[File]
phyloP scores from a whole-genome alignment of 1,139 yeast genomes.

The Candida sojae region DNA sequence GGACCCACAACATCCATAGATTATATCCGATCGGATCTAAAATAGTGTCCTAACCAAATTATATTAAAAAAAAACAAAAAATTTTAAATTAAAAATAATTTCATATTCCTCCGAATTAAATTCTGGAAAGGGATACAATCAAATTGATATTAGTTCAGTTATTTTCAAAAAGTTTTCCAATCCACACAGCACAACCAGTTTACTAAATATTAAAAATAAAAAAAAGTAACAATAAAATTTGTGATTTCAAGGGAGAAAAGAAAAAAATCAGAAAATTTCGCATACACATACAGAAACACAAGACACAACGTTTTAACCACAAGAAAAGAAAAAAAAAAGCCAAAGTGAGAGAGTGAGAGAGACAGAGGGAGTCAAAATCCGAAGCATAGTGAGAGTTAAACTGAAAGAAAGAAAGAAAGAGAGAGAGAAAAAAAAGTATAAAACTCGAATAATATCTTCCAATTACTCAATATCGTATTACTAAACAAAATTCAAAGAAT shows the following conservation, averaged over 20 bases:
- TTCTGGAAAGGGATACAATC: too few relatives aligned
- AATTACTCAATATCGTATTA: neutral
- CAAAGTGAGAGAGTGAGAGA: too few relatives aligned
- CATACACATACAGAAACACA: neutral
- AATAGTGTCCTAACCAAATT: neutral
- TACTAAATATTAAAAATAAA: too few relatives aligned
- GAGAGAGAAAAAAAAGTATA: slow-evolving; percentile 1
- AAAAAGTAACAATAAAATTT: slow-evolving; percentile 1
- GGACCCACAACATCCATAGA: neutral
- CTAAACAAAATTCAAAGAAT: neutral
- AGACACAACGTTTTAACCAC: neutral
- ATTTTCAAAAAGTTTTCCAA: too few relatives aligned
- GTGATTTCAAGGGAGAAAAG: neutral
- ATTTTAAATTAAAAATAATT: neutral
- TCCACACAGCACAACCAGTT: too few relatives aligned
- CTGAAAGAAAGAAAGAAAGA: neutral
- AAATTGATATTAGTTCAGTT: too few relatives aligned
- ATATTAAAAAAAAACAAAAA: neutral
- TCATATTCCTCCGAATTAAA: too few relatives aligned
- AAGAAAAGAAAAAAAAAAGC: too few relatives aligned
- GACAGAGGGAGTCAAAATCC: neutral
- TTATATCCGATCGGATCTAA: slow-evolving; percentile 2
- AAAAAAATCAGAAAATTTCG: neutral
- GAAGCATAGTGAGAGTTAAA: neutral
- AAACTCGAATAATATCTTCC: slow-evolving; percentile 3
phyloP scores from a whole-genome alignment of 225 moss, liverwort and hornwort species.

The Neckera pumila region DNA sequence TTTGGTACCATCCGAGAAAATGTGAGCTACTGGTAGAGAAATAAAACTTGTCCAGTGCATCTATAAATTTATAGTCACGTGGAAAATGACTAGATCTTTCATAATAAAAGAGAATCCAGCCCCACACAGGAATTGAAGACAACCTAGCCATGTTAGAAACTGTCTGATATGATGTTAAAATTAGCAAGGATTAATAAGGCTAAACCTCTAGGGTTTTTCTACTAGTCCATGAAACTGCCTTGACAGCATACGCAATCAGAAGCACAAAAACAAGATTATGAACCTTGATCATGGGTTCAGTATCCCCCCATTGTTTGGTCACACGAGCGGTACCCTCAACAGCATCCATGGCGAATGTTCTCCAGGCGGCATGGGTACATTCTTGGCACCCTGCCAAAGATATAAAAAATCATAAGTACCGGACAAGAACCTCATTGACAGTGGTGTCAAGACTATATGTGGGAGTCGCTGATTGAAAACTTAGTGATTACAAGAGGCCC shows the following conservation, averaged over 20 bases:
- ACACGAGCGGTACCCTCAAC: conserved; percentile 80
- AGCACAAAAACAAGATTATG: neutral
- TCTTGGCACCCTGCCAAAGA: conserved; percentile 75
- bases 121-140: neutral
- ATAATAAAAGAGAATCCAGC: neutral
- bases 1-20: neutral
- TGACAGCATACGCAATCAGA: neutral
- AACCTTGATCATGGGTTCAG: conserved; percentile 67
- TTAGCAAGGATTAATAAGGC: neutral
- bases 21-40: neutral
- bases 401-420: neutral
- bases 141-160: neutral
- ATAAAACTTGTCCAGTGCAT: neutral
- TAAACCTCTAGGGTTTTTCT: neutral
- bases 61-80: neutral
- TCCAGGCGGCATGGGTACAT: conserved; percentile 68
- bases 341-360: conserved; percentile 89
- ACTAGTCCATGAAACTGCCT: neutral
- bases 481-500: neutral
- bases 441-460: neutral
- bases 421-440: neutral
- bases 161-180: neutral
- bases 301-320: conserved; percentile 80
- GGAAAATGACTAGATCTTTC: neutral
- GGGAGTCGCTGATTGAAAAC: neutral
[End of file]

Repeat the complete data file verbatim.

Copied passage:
phyloP scores from a whole-genome alignment of 1,139 yeast genomes.

The Candida sojae region DNA sequence GGACCCACAACATCCATAGATTATATCCGATCGGATCTAAAATAGTGTCCTAACCAAATTATATTAAAAAAAAACAAAAAATTTTAAATTAAAAATAATTTCATATTCCTCCGAATTAAATTCTGGAAAGGGATACAATCAAATTGATATTAGTTCAGTTATTTTCAAAAAGTTTTCCAATCCACACAGCACAACCAGTTTACTAAATATTAAAAATAAAAAAAAGTAACAATAAAATTTGTGATTTCAAGGGAGAAAAGAAAAAAATCAGAAAATTTCGCATACACATACAGAAACACAAGACACAACGTTTTAACCACAAGAAAAGAAAAAAAAAAGCCAAAGTGAGAGAGTGAGAGAGACAGAGGGAGTCAAAATCCGAAGCATAGTGAGAGTTAAACTGAAAGAAAGAAAGAAAGAGAGAGAGAAAAAAAAGTATAAAACTCGAATAATATCTTCCAATTACTCAATATCGTATTACTAAACAAAATTCAAAGAAT shows the following conservation, averaged over 20 bases:
- TTCTGGAAAGGGATACAATC: too few relatives aligned
- AATTACTCAATATCGTATTA: neutral
- CAAAGTGAGAGAGTGAGAGA: too few relatives aligned
- CATACACATACAGAAACACA: neutral
- AATAGTGTCCTAACCAAATT: neutral
- TACTAAATATTAAAAATAAA: too few relatives aligned
- GAGAGAGAAAAAAAAGTATA: slow-evolving; percentile 1
- AAAAAGTAACAATAAAATTT: slow-evolving; percentile 1
- GGACCCACAACATCCATAGA: neutral
- CTAAACAAAATTCAAAGAAT: neutral
- AGACACAACGTTTTAACCAC: neutral
- ATTTTCAAAAAGTTTTCCAA: too few relatives aligned
- GTGATTTCAAGGGAGAAAAG: neutral
- ATTTTAAATTAAAAATAATT: neutral
- TCCACACAGCACAACCAGTT: too few relatives aligned
- CTGAAAGAAAGAAAGAAAGA: neutral
- AAATTGATATTAGTTCAGTT: too few relatives aligned
- ATATTAAAAAAAAACAAAAA: neutral
- TCATATTCCTCCGAATTAAA: too few relatives aligned
- AAGAAAAGAAAAAAAAAAGC: too few relatives aligned
- GACAGAGGGAGTCAAAATCC: neutral
- TTATATCCGATCGGATCTAA: slow-evolving; percentile 2
- AAAAAAATCAGAAAATTTCG: neutral
- GAAGCATAGTGAGAGTTAAA: neutral
- AAACTCGAATAATATCTTCC: slow-evolving; percentile 3
phyloP scores from a whole-genome alignment of 225 moss, liverwort and hornwort species.

The Neckera pumila region DNA sequence TTTGGTACCATCCGAGAAAATGTGAGCTACTGGTAGAGAAATAAAACTTGTCCAGTGCATCTATAAATTTATAGTCACGTGGAAAATGACTAGATCTTTCATAATAAAAGAGAATCCAGCCCCACACAGGAATTGAAGACAACCTAGCCATGTTAGAAACTGTCTGATATGATGTTAAAATTAGCAAGGATTAATAAGGCTAAACCTCTAGGGTTTTTCTACTAGTCCATGAAACTGCCTTGACAGCATACGCAATCAGAAGCACAAAAACAAGATTATGAACCTTGATCATGGGTTCAGTATCCCCCCATTGTTTGGTCACACGAGCGGTACCCTCAACAGCATCCATGGCGAATGTTCTCCAGGCGGCATGGGTACATTCTTGGCACCCTGCCAAAGATATAAAAAATCATAAGTACCGGACAAGAACCTCATTGACAGTGGTGTCAAGACTATATGTGGGAGTCGCTGATTGAAAACTTAGTGATTACAAGAGGCCC shows the following conservation, averaged over 20 bases:
- ACACGAGCGGTACCCTCAAC: conserved; percentile 80
- AGCACAAAAACAAGATTATG: neutral
- TCTTGGCACCCTGCCAAAGA: conserved; percentile 75
- bases 121-140: neutral
- ATAATAAAAGAGAATCCAGC: neutral
- bases 1-20: neutral
- TGACAGCATACGCAATCAGA: neutral
- AACCTTGATCATGGGTTCAG: conserved; percentile 67
- TTAGCAAGGATTAATAAGGC: neutral
- bases 21-40: neutral
- bases 401-420: neutral
- bases 141-160: neutral
- ATAAAACTTGTCCAGTGCAT: neutral
- TAAACCTCTAGGGTTTTTCT: neutral
- bases 61-80: neutral
- TCCAGGCGGCATGGGTACAT: conserved; percentile 68
- bases 341-360: conserved; percentile 89
- ACTAGTCCATGAAACTGCCT: neutral
- bases 481-500: neutral
- bases 441-460: neutral
- bases 421-440: neutral
- bases 161-180: neutral
- bases 301-320: conserved; percentile 80
- GGAAAATGACTAGATCTTTC: neutral
- GGGAGTCGCTGATTGAAAAC: neutral